The Case Against Diversity
Yep I’m against diversity. Now don’t get me wrong. I’m fascinated by different cultures, heck, that’s what I found most interesting when I was in college learning about international business. The difference in cultures plays a huge part in how products are marketed from the taste, the color of the package and how business is conducted.
When I travel abroad I much rather travel on my own versus in a group setting because then I have the opportunity to discover, feel, hear and taste the culture I’m being exposed to. I can venture into the path less taken. Looking back I’d say I go into a bit of a trance as I try to absorb all the sights and sounds around me. I leave in wonder and appreciation for the experience that has expanded my world.
As odd as it may sound but I do tend to attract people from different countries into my world. A long time friend is originally from Mexico. I was in her wedding and she was in mine. Through my husband and work I’ve become friends with people from Brazil, Ukraine and Romania. They certainly have enriched my life.
However with all those friendships and travels I’ve expenenced one thread always remained, the more I’ve discovered that in the end we are all more alike than different. We all want the same things; a health, happiness, good friends, a better life for our children and a love and appreciation for our Creator.
You see I’m against diversity for two reasons; 1) its unnatural and 2) it pulls people apart instead of bringing them together.
For example, when you first meet, run into or are around people you’re not familiar with do you start talking about how you’re different? No! You immediately try to develop a connection through some common interest such as sports, children or the situation you’ve found yourself in with the other person. When you’re at a wedding you might ask the other person how they know the bride or groom. When you’re watching a sporting event you might ask the person what they think of a certain team or player. The most common ice breaker is to ask the other person what they do to earn a living. The bottom line is you’re always searching for some commonality in order to make a connection with the other person. It all starts with small talk.
It’s not until you’re comfortable with the other person do you bring up the differences and that can take some time. Through the 30 plus years of conversations with my Mexican friend I’ve found out things about the culture she grew up in. The information was revealed and then I’d ask inquiring questions. Rarely have I asked an outright question about her background. To tell the truth it really isn’t an important part of our friendship, although it is quite interesting when a tidbit of unknown information is offered.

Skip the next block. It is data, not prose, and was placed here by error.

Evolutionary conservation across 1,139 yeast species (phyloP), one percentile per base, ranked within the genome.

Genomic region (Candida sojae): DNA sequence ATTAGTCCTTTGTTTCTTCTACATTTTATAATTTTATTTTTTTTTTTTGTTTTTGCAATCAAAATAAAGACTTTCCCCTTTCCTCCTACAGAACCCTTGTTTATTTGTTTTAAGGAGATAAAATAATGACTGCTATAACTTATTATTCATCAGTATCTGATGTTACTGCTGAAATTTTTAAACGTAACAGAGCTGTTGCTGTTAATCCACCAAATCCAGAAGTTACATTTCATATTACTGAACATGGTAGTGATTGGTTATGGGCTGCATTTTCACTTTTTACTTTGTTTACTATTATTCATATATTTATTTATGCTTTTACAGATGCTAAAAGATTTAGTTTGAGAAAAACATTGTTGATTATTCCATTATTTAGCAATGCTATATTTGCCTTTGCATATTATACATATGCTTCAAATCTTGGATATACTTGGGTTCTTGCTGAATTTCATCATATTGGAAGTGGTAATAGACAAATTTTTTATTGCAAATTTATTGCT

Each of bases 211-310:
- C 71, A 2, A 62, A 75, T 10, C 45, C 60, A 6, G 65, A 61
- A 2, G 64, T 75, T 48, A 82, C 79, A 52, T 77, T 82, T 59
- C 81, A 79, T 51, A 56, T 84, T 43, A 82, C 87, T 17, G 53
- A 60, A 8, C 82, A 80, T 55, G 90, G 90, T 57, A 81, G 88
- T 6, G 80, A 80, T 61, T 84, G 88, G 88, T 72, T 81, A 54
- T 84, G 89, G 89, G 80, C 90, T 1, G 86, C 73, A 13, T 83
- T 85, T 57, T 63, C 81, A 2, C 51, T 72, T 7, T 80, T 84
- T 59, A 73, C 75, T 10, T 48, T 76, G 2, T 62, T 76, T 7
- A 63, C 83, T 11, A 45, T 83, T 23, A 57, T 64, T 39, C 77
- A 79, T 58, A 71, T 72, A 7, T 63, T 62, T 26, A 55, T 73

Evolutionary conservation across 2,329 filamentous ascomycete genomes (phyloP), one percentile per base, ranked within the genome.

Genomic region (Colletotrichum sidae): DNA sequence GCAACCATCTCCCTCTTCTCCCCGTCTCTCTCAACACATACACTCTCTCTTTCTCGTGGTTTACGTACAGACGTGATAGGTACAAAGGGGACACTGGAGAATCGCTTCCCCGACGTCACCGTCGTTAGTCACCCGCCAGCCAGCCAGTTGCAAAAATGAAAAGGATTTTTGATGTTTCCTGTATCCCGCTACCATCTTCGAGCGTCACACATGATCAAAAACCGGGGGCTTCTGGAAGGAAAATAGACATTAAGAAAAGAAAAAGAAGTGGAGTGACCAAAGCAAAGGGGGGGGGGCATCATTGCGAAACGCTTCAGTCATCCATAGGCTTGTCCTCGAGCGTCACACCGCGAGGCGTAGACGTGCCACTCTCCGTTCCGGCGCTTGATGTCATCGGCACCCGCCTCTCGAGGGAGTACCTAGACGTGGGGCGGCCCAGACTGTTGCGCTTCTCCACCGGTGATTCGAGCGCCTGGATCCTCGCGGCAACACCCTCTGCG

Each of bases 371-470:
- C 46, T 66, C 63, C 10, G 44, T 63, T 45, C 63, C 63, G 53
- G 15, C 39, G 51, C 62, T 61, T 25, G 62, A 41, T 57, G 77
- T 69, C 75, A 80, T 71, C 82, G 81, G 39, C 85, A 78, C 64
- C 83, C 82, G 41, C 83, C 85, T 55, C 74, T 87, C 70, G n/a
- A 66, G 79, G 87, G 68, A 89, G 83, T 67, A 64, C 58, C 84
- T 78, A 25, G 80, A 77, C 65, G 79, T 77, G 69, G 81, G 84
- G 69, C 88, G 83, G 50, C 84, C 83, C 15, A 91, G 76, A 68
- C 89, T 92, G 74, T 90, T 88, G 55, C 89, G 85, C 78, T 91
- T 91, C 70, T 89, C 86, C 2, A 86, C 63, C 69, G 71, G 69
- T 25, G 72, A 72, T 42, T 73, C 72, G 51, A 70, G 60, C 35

For example, several years ago I invited a new friend to attend a convention with me. Afterwards as we were having a few drinks when she complimented me on how my skin looked and wanted to know what I did to keep it that way. That’s when she told me that Apache Indians (she was Apache) were very vain. She told me that people thought they painted their faces to look mean but it was really to protect their skin. Who knew? It was new information coming right from the source. She was obviously very comfortable with me or really wanted to know how I took care of my skin.
Yes, I’m against diversity. We as humans have so many things in common than we do differences that it is tearing us apart rather than bringing us together. In my mind there will always be a curiosity, enthusiasm and appreciation for what diversity brings to the table but the accent should be on what brings us together. When you’re focusing on differences it’s hard to make peace with a religion, race, gender or nationality particularly if you don’t agree with it. When we focus on our commonalities it brings a sense of community and togetherness that unites us in a bond of love and friendship.
I think that’s the Creator’s goal, to love the person inside and not be influenced by some shallow casing.
I think Madeleine Albright said it quite well.
“As world events reflect, we remain far from mastering the art of human relations. We have invented no technology that will guide us to the destinations that matter most.
After two world wars, the Holocaust, multiple genocides and countless conflicts, we must ask how long it will be before we are able to rise above the national, racial and gender distinctions that divide us and embrace the common humanity that binds us.
The answer depends not on the starts or some mysterious forces of history; it depends on the choices that you and I and all of us make.”